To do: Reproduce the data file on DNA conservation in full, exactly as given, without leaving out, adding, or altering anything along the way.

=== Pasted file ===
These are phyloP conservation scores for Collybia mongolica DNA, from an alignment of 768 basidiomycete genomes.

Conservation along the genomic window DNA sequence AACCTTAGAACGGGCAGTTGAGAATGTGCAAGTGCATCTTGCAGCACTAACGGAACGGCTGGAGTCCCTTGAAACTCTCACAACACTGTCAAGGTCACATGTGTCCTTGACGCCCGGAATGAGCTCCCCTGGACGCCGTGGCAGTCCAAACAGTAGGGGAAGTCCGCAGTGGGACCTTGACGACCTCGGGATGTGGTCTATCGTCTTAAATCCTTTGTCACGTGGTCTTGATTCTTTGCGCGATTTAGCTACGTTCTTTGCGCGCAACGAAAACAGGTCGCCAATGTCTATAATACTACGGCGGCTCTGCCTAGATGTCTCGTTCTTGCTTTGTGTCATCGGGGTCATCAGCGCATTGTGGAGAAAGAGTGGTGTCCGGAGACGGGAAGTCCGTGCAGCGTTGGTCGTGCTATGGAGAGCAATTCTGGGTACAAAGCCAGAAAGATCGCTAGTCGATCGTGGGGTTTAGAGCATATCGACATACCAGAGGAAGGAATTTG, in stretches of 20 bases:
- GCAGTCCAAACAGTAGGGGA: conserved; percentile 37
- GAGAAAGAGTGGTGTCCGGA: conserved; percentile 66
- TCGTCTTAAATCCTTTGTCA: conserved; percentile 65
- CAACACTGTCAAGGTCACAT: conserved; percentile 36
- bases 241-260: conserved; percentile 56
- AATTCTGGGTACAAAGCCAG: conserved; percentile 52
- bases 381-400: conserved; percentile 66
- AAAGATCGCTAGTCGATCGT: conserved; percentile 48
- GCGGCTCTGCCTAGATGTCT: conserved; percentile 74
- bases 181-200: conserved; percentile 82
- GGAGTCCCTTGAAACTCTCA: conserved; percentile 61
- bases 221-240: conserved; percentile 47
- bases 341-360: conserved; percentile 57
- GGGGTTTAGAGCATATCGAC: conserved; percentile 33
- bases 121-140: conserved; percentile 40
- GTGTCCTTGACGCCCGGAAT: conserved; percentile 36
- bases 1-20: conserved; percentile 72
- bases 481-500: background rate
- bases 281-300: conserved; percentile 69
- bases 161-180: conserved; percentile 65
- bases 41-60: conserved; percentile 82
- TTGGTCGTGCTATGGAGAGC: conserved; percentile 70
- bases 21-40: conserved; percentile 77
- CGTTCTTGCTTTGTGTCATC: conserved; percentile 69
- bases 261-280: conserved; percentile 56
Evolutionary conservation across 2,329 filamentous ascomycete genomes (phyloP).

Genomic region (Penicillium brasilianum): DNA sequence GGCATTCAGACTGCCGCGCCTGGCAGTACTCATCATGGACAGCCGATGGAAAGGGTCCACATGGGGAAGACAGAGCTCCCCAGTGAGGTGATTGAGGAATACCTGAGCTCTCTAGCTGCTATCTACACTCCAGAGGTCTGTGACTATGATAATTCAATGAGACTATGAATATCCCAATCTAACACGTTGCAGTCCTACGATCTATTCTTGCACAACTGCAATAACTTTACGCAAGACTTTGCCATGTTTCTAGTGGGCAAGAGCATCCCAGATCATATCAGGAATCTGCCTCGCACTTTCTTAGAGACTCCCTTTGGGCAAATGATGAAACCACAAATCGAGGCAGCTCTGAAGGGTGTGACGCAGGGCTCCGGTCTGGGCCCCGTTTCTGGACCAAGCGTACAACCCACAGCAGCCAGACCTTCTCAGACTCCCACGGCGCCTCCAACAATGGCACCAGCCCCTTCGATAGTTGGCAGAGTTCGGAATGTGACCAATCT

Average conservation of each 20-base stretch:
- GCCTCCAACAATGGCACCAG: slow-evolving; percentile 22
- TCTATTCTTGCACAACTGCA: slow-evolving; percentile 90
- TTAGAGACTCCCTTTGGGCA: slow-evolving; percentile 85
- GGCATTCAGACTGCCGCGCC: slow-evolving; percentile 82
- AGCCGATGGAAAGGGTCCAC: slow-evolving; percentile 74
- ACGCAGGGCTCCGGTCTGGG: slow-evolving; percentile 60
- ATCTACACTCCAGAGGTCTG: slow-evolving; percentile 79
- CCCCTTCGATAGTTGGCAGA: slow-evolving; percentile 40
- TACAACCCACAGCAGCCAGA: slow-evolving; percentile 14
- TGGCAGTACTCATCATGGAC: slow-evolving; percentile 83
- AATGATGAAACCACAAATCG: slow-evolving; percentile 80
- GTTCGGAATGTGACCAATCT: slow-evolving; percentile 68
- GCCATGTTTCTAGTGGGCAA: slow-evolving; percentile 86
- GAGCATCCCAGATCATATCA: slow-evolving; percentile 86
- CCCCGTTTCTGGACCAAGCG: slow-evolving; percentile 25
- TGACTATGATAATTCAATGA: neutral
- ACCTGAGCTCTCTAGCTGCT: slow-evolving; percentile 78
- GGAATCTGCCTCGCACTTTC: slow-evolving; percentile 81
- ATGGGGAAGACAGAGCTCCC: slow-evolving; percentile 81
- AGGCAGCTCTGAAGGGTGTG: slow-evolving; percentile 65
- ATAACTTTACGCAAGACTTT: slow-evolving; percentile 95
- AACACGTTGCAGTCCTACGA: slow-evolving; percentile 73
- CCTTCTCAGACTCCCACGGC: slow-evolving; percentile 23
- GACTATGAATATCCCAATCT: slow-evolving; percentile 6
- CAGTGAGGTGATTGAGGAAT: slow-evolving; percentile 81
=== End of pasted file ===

These are phyloP conservation scores for Collybia mongolica DNA, from an alignment of 768 basidiomycete genomes.

Conservation along the genomic window DNA sequence AACCTTAGAACGGGCAGTTGAGAATGTGCAAGTGCATCTTGCAGCACTAACGGAACGGCTGGAGTCCCTTGAAACTCTCACAACACTGTCAAGGTCACATGTGTCCTTGACGCCCGGAATGAGCTCCCCTGGACGCCGTGGCAGTCCAAACAGTAGGGGAAGTCCGCAGTGGGACCTTGACGACCTCGGGATGTGGTCTATCGTCTTAAATCCTTTGTCACGTGGTCTTGATTCTTTGCGCGATTTAGCTACGTTCTTTGCGCGCAACGAAAACAGGTCGCCAATGTCTATAATACTACGGCGGCTCTGCCTAGATGTCTCGTTCTTGCTTTGTGTCATCGGGGTCATCAGCGCATTGTGGAGAAAGAGTGGTGTCCGGAGACGGGAAGTCCGTGCAGCGTTGGTCGTGCTATGGAGAGCAATTCTGGGTACAAAGCCAGAAAGATCGCTAGTCGATCGTGGGGTTTAGAGCATATCGACATACCAGAGGAAGGAATTTG, in stretches of 20 bases:
- GCAGTCCAAACAGTAGGGGA: conserved; percentile 37
- GAGAAAGAGTGGTGTCCGGA: conserved; percentile 66
- TCGTCTTAAATCCTTTGTCA: conserved; percentile 65
- CAACACTGTCAAGGTCACAT: conserved; percentile 36
- bases 241-260: conserved; percentile 56
- AATTCTGGGTACAAAGCCAG: conserved; percentile 52
- bases 381-400: conserved; percentile 66
- AAAGATCGCTAGTCGATCGT: conserved; percentile 48
- GCGGCTCTGCCTAGATGTCT: conserved; percentile 74
- bases 181-200: conserved; percentile 82
- GGAGTCCCTTGAAACTCTCA: conserved; percentile 61
- bases 221-240: conserved; percentile 47
- bases 341-360: conserved; percentile 57
- GGGGTTTAGAGCATATCGAC: conserved; percentile 33
- bases 121-140: conserved; percentile 40
- GTGTCCTTGACGCCCGGAAT: conserved; percentile 36
- bases 1-20: conserved; percentile 72
- bases 481-500: background rate
- bases 281-300: conserved; percentile 69
- bases 161-180: conserved; percentile 65
- bases 41-60: conserved; percentile 82
- TTGGTCGTGCTATGGAGAGC: conserved; percentile 70
- bases 21-40: conserved; percentile 77
- CGTTCTTGCTTTGTGTCATC: conserved; percentile 69
- bases 261-280: conserved; percentile 56
Evolutionary conservation across 2,329 filamentous ascomycete genomes (phyloP).

Genomic region (Penicillium brasilianum): DNA sequence GGCATTCAGACTGCCGCGCCTGGCAGTACTCATCATGGACAGCCGATGGAAAGGGTCCACATGGGGAAGACAGAGCTCCCCAGTGAGGTGATTGAGGAATACCTGAGCTCTCTAGCTGCTATCTACACTCCAGAGGTCTGTGACTATGATAATTCAATGAGACTATGAATATCCCAATCTAACACGTTGCAGTCCTACGATCTATTCTTGCACAACTGCAATAACTTTACGCAAGACTTTGCCATGTTTCTAGTGGGCAAGAGCATCCCAGATCATATCAGGAATCTGCCTCGCACTTTCTTAGAGACTCCCTTTGGGCAAATGATGAAACCACAAATCGAGGCAGCTCTGAAGGGTGTGACGCAGGGCTCCGGTCTGGGCCCCGTTTCTGGACCAAGCGTACAACCCACAGCAGCCAGACCTTCTCAGACTCCCACGGCGCCTCCAACAATGGCACCAGCCCCTTCGATAGTTGGCAGAGTTCGGAATGTGACCAATCT

Average conservation of each 20-base stretch:
- GCCTCCAACAATGGCACCAG: slow-evolving; percentile 22
- TCTATTCTTGCACAACTGCA: slow-evolving; percentile 90
- TTAGAGACTCCCTTTGGGCA: slow-evolving; percentile 85
- GGCATTCAGACTGCCGCGCC: slow-evolving; percentile 82
- AGCCGATGGAAAGGGTCCAC: slow-evolving; percentile 74
- ACGCAGGGCTCCGGTCTGGG: slow-evolving; percentile 60
- ATCTACACTCCAGAGGTCTG: slow-evolving; percentile 79
- CCCCTTCGATAGTTGGCAGA: slow-evolving; percentile 40
- TACAACCCACAGCAGCCAGA: slow-evolving; percentile 14
- TGGCAGTACTCATCATGGAC: slow-evolving; percentile 83
- AATGATGAAACCACAAATCG: slow-evolving; percentile 80
- GTTCGGAATGTGACCAATCT: slow-evolving; percentile 68
- GCCATGTTTCTAGTGGGCAA: slow-evolving; percentile 86
- GAGCATCCCAGATCATATCA: slow-evolving; percentile 86
- CCCCGTTTCTGGACCAAGCG: slow-evolving; percentile 25
- TGACTATGATAATTCAATGA: neutral
- ACCTGAGCTCTCTAGCTGCT: slow-evolving; percentile 78
- GGAATCTGCCTCGCACTTTC: slow-evolving; percentile 81
- ATGGGGAAGACAGAGCTCCC: slow-evolving; percentile 81
- AGGCAGCTCTGAAGGGTGTG: slow-evolving; percentile 65
- ATAACTTTACGCAAGACTTT: slow-evolving; percentile 95
- AACACGTTGCAGTCCTACGA: slow-evolving; percentile 73
- CCTTCTCAGACTCCCACGGC: slow-evolving; percentile 23
- GACTATGAATATCCCAATCT: slow-evolving; percentile 6
- CAGTGAGGTGATTGAGGAAT: slow-evolving; percentile 81